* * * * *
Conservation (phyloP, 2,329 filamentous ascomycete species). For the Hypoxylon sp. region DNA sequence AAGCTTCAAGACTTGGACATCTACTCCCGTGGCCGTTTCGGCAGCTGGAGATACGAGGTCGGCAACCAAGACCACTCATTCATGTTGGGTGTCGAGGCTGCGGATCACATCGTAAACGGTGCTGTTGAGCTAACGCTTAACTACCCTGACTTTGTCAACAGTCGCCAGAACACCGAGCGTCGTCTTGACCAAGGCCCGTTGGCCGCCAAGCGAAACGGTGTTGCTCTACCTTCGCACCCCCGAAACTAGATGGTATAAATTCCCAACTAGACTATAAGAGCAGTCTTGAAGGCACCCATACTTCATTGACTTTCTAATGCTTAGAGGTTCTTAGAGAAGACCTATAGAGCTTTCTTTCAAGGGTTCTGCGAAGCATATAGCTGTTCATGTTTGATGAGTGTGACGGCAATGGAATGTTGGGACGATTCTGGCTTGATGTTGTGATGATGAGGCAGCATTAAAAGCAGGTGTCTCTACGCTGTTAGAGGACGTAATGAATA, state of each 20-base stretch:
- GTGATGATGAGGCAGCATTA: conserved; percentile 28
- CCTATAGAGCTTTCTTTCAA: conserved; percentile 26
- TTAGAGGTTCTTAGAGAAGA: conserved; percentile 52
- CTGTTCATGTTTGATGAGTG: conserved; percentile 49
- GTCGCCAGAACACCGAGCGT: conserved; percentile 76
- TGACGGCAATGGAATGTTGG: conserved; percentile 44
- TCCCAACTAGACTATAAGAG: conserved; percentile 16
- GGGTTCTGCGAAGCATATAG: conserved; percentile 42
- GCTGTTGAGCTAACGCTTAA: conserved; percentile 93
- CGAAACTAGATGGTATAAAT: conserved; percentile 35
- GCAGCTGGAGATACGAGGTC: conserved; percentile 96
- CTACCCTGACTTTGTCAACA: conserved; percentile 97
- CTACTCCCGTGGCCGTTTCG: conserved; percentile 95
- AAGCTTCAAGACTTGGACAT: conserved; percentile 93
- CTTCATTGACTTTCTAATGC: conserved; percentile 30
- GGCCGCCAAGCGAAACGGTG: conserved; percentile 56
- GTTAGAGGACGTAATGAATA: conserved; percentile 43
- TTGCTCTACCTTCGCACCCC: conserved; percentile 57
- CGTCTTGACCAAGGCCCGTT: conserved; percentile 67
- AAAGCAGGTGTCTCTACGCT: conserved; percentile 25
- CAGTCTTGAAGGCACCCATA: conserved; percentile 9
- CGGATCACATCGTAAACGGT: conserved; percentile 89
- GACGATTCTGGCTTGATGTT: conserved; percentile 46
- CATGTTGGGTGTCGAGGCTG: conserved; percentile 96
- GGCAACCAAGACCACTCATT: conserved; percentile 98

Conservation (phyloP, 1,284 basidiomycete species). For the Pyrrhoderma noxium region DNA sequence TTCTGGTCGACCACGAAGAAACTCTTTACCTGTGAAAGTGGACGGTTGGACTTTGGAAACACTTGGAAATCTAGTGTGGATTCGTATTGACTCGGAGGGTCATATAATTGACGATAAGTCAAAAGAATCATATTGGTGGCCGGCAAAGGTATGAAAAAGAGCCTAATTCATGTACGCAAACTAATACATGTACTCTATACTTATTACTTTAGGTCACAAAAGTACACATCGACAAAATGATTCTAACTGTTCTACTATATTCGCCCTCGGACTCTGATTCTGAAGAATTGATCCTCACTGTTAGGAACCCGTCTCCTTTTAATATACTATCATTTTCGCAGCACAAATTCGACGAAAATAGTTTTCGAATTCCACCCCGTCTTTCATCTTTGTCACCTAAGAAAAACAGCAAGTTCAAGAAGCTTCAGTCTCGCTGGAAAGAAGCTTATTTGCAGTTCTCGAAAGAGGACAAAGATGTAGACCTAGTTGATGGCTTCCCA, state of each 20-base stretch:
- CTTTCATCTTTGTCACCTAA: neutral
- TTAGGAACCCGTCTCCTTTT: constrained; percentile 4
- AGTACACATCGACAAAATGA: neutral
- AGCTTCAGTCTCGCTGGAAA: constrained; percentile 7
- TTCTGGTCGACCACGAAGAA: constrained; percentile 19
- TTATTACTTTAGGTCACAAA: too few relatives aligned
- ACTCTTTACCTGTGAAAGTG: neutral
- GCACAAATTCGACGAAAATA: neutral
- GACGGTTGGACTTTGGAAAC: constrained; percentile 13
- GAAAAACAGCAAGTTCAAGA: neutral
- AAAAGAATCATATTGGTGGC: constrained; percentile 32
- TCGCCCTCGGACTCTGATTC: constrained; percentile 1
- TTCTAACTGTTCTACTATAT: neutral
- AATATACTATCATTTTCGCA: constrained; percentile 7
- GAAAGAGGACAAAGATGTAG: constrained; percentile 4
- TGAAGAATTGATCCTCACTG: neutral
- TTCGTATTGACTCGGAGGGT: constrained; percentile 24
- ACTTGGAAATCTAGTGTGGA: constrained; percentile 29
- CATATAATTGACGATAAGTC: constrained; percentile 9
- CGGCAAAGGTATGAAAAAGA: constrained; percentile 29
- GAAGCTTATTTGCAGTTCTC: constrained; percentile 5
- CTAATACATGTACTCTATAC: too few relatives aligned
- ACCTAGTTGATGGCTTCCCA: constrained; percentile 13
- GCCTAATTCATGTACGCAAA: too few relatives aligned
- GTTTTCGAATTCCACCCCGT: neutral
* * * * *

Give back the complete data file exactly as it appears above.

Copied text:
Conservation (phyloP, 2,329 filamentous ascomycete species). For the Hypoxylon sp. region DNA sequence AAGCTTCAAGACTTGGACATCTACTCCCGTGGCCGTTTCGGCAGCTGGAGATACGAGGTCGGCAACCAAGACCACTCATTCATGTTGGGTGTCGAGGCTGCGGATCACATCGTAAACGGTGCTGTTGAGCTAACGCTTAACTACCCTGACTTTGTCAACAGTCGCCAGAACACCGAGCGTCGTCTTGACCAAGGCCCGTTGGCCGCCAAGCGAAACGGTGTTGCTCTACCTTCGCACCCCCGAAACTAGATGGTATAAATTCCCAACTAGACTATAAGAGCAGTCTTGAAGGCACCCATACTTCATTGACTTTCTAATGCTTAGAGGTTCTTAGAGAAGACCTATAGAGCTTTCTTTCAAGGGTTCTGCGAAGCATATAGCTGTTCATGTTTGATGAGTGTGACGGCAATGGAATGTTGGGACGATTCTGGCTTGATGTTGTGATGATGAGGCAGCATTAAAAGCAGGTGTCTCTACGCTGTTAGAGGACGTAATGAATA, state of each 20-base stretch:
- GTGATGATGAGGCAGCATTA: conserved; percentile 28
- CCTATAGAGCTTTCTTTCAA: conserved; percentile 26
- TTAGAGGTTCTTAGAGAAGA: conserved; percentile 52
- CTGTTCATGTTTGATGAGTG: conserved; percentile 49
- GTCGCCAGAACACCGAGCGT: conserved; percentile 76
- TGACGGCAATGGAATGTTGG: conserved; percentile 44
- TCCCAACTAGACTATAAGAG: conserved; percentile 16
- GGGTTCTGCGAAGCATATAG: conserved; percentile 42
- GCTGTTGAGCTAACGCTTAA: conserved; percentile 93
- CGAAACTAGATGGTATAAAT: conserved; percentile 35
- GCAGCTGGAGATACGAGGTC: conserved; percentile 96
- CTACCCTGACTTTGTCAACA: conserved; percentile 97
- CTACTCCCGTGGCCGTTTCG: conserved; percentile 95
- AAGCTTCAAGACTTGGACAT: conserved; percentile 93
- CTTCATTGACTTTCTAATGC: conserved; percentile 30
- GGCCGCCAAGCGAAACGGTG: conserved; percentile 56
- GTTAGAGGACGTAATGAATA: conserved; percentile 43
- TTGCTCTACCTTCGCACCCC: conserved; percentile 57
- CGTCTTGACCAAGGCCCGTT: conserved; percentile 67
- AAAGCAGGTGTCTCTACGCT: conserved; percentile 25
- CAGTCTTGAAGGCACCCATA: conserved; percentile 9
- CGGATCACATCGTAAACGGT: conserved; percentile 89
- GACGATTCTGGCTTGATGTT: conserved; percentile 46
- CATGTTGGGTGTCGAGGCTG: conserved; percentile 96
- GGCAACCAAGACCACTCATT: conserved; percentile 98

Conservation (phyloP, 1,284 basidiomycete species). For the Pyrrhoderma noxium region DNA sequence TTCTGGTCGACCACGAAGAAACTCTTTACCTGTGAAAGTGGACGGTTGGACTTTGGAAACACTTGGAAATCTAGTGTGGATTCGTATTGACTCGGAGGGTCATATAATTGACGATAAGTCAAAAGAATCATATTGGTGGCCGGCAAAGGTATGAAAAAGAGCCTAATTCATGTACGCAAACTAATACATGTACTCTATACTTATTACTTTAGGTCACAAAAGTACACATCGACAAAATGATTCTAACTGTTCTACTATATTCGCCCTCGGACTCTGATTCTGAAGAATTGATCCTCACTGTTAGGAACCCGTCTCCTTTTAATATACTATCATTTTCGCAGCACAAATTCGACGAAAATAGTTTTCGAATTCCACCCCGTCTTTCATCTTTGTCACCTAAGAAAAACAGCAAGTTCAAGAAGCTTCAGTCTCGCTGGAAAGAAGCTTATTTGCAGTTCTCGAAAGAGGACAAAGATGTAGACCTAGTTGATGGCTTCCCA, state of each 20-base stretch:
- CTTTCATCTTTGTCACCTAA: neutral
- TTAGGAACCCGTCTCCTTTT: constrained; percentile 4
- AGTACACATCGACAAAATGA: neutral
- AGCTTCAGTCTCGCTGGAAA: constrained; percentile 7
- TTCTGGTCGACCACGAAGAA: constrained; percentile 19
- TTATTACTTTAGGTCACAAA: too few relatives aligned
- ACTCTTTACCTGTGAAAGTG: neutral
- GCACAAATTCGACGAAAATA: neutral
- GACGGTTGGACTTTGGAAAC: constrained; percentile 13
- GAAAAACAGCAAGTTCAAGA: neutral
- AAAAGAATCATATTGGTGGC: constrained; percentile 32
- TCGCCCTCGGACTCTGATTC: constrained; percentile 1
- TTCTAACTGTTCTACTATAT: neutral
- AATATACTATCATTTTCGCA: constrained; percentile 7
- GAAAGAGGACAAAGATGTAG: constrained; percentile 4
- TGAAGAATTGATCCTCACTG: neutral
- TTCGTATTGACTCGGAGGGT: constrained; percentile 24
- ACTTGGAAATCTAGTGTGGA: constrained; percentile 29
- CATATAATTGACGATAAGTC: constrained; percentile 9
- CGGCAAAGGTATGAAAAAGA: constrained; percentile 29
- GAAGCTTATTTGCAGTTCTC: constrained; percentile 5
- CTAATACATGTACTCTATAC: too few relatives aligned
- ACCTAGTTGATGGCTTCCCA: constrained; percentile 13
- GCCTAATTCATGTACGCAAA: too few relatives aligned
- GTTTTCGAATTCCACCCCGT: neutral